8 Ways to Speak English with an American Accent
How to Speak American English
American English or U.S English is, for the most part, the same English language spoken in many Anglophone countries around the world. Yes, colloquialisms, spelling, and accents can be different in America, and even between different regions of the United States. However, if you speak English already, you shouldn't have too much trouble understanding American English or being understood by Americans.
Learning American English
Learn English.American English is, for the most part, just the same as any other dialect of English. Apart from some phrases, colloquialisms, dialects, and spellings, most of the language is the same as the English spoken in the UK, Ireland, Australia, Canada, New Zealand and elsewhere around the globe. There are a few significant local differences, which leads some people to say that these groups are "separated by a common language." But in reality, most of the words and phrases are the same. If you know English and understand non-American English speakers, too, for the most part, you will do fine in the United States.
Listen for accents, dialects, and slang.American English is spoken differently in each region of the U.S. Listen closely to pick up local phrases and colloquialisms, especially in social settings. You will begin to notice the difference when you travel from one region to another.
Know some American English phrases.You'll learn as you go, but here is a short list of American English, just to get you acquainted.
- "Awesome" and "cool" are used to describe something great or positive or popular, more so than in other countries, and both words can be used as a positive reaction to something someone tells you, too.
- "What's up?" or "Sup" for short. This phrase is used to ask someone what they're doing, how they are, and as a general greeting. It is not socially acceptable in formal occasions, but it's fine to use casually amongst friends. It's most frequently used by young men.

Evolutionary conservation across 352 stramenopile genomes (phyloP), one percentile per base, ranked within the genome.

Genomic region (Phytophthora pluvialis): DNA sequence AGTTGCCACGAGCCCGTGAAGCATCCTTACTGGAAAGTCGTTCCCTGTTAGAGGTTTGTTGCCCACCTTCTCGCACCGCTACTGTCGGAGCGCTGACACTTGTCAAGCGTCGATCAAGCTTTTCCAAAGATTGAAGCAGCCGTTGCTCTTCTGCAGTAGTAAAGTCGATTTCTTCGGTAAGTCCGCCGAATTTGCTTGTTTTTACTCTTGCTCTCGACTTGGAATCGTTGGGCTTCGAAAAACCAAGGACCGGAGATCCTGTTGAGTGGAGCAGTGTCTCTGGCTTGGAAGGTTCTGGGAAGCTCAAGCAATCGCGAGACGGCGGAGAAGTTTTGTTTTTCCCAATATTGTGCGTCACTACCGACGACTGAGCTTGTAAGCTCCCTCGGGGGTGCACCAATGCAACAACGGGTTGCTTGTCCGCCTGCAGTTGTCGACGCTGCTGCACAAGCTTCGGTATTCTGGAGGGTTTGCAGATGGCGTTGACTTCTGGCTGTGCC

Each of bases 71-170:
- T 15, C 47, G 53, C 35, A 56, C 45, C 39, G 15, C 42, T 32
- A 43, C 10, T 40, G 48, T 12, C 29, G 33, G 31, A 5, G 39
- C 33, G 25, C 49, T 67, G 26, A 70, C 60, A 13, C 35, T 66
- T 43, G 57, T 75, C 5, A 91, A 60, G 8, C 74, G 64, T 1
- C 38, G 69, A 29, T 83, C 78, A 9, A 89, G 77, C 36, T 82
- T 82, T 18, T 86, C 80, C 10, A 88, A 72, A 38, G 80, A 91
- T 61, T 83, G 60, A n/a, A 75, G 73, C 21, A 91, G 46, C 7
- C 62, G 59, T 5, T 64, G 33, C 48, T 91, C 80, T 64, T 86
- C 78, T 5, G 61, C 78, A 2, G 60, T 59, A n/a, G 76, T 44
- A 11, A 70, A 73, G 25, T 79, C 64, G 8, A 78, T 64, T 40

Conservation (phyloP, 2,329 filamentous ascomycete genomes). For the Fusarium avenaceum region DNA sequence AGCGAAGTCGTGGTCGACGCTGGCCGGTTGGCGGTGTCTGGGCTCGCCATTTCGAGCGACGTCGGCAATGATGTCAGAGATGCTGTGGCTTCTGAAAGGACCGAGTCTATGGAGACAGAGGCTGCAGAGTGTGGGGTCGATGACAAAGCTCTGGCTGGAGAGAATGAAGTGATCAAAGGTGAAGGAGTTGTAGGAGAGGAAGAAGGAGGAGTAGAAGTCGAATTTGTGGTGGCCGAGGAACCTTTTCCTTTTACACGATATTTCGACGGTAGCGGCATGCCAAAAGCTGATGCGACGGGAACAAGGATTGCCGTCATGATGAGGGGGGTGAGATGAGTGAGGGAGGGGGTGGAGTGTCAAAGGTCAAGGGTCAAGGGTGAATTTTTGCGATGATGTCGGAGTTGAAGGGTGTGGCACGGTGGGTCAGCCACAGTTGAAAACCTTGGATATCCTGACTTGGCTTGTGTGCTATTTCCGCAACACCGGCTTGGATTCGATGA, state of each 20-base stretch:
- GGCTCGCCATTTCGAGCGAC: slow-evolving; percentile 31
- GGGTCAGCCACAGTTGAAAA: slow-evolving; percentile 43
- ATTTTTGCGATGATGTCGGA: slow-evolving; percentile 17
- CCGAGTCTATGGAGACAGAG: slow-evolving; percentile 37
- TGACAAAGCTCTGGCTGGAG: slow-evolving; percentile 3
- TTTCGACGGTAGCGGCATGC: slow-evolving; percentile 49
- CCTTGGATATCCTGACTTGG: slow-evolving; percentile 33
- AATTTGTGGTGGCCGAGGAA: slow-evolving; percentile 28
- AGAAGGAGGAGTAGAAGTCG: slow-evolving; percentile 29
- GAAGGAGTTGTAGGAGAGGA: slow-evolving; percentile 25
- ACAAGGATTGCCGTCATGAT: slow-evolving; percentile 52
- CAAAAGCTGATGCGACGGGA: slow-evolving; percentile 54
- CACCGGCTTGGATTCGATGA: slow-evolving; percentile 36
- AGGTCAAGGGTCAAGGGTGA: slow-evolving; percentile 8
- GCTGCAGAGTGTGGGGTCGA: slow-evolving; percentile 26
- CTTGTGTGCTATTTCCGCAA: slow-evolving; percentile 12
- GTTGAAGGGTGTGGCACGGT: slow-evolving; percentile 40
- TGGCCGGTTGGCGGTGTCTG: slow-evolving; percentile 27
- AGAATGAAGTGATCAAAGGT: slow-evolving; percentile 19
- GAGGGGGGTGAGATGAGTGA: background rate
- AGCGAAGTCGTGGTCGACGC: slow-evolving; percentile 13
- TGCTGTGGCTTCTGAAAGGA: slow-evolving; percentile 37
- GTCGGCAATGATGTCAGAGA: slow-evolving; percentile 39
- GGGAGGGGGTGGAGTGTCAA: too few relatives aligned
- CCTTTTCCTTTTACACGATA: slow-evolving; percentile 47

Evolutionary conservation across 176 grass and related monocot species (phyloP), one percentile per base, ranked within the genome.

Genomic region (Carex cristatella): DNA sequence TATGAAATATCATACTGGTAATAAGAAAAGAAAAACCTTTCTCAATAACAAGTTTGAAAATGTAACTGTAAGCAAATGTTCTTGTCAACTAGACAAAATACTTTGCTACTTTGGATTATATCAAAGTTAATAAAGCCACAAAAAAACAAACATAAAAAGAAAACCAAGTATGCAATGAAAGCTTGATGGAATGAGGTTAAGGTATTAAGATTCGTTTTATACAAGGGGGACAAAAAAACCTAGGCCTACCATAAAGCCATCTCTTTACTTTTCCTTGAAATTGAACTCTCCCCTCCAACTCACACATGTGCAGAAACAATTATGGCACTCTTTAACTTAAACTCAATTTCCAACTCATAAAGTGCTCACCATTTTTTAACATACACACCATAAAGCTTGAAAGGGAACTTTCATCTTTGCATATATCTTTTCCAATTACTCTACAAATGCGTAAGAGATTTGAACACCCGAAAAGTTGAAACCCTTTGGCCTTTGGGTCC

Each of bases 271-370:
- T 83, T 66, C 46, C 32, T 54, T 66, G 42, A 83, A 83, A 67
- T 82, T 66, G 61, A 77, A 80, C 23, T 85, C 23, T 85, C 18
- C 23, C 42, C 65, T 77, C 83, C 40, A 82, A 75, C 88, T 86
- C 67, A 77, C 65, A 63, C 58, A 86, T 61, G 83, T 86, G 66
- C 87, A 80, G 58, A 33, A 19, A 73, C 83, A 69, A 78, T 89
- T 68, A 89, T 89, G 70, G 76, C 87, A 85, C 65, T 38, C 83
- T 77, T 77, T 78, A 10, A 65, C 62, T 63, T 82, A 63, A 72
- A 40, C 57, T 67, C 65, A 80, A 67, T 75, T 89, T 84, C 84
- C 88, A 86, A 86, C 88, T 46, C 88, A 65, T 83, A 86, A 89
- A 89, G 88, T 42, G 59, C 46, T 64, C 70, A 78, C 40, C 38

- "Hanging out" is spending time somewhere or with someone. It can be used in describing or arranging one particular event ("Do you want to hang out?") or more generally to describe a habit ("I hang out at the mall a lot"). It's a phrase often used by young people to describe how they spend their spare time and socialize, often without one particular activity or aim. It can also be used to describe time spent around the house or doing nothing in particular ("What are you up to?" / "Not much; just hanging out").
- "Y'all" is a contraction of "You all", the second person plural mode of directly addressing a group of people. It is used primarily in the Southern states, but is acceptable in other regions.
- Soda, Pop, Cola, Soda pop, Coke, etc. Popular fizzy soft drinks like: Fanta, Coca-Cola, Sierra Mist, and Dr. Pepper, may be referred to using these different names in different parts of America.
Know what English words won't be understood.If you've studied British English in the past, realize that not all of the words and phrases will be identical in the United States. If you use British English words, dialect, or spellings in these situations, you might not be understood. Learn the American versions instead:
- "Restroom/bathroom" instead of "toilet/lavatory/loo/WC"
- "Elevator" instead of "lift"
- "Trunk" instead of "boot"
- "Freeway" instead of "motorway"
- "Sweater" instead of "jumper"
- Pants for trousers, not underwear
- "Vest" instead of "waistcoat" (the one worn under clothing is often just called an undershirt instead)
- "Sneakers" instead of "trainers"
- "Diaper" instead of "nappy"
- "Swimsuit" or "bathing suit" instead of "swimming costume"
- "Vacation" instead of "holiday" (holidays tend to mean national bank holidays only, or the holiday season around Christmas)
- "French fries" or "fries" instead of "chips"
- "Bag of chips" instead of "packet of crisps"
- "Gasoline" instead of "petrol", "gas station" instead of "filling station" or "petrol station"
- "Truck" instead of "lorry"
- "Flashlight" instead of "torch"
- "Color" instead of "colour"
- "Favorite" instead of "favourite"
- "Popsicle" instead of "ice lolly"
- "Tire" instead of "tyre"
- Crib instead of "cot"
- "Hood" instead of "bonnet".
- "Carnival" instead of "funfair".
Interacting with Americans
Make an effort to communicate in English.Don't expect everyone to know or understand your unique dialect. The United States is a nation which was founded by immigrants and has always welcomed newcomers to their country. However, they seldom learn to speak other languages. 95% of Americans will never travel to all fifty states and much less will travel abroad, so if they don't understand you well or speak your language... don't think they are ignorant, they are just practical.
Approach interactions with a sense of humor.If you do not speak good English, don't be offended if an American jokes or laughs when you say something that doesn't make sense to them. For some Americans, laughter can be a way of trying to reduce the frustration with language barriers; it isn't intended disrespectfully. Just laugh too, as it is common and natural for misunderstandings in the beginning.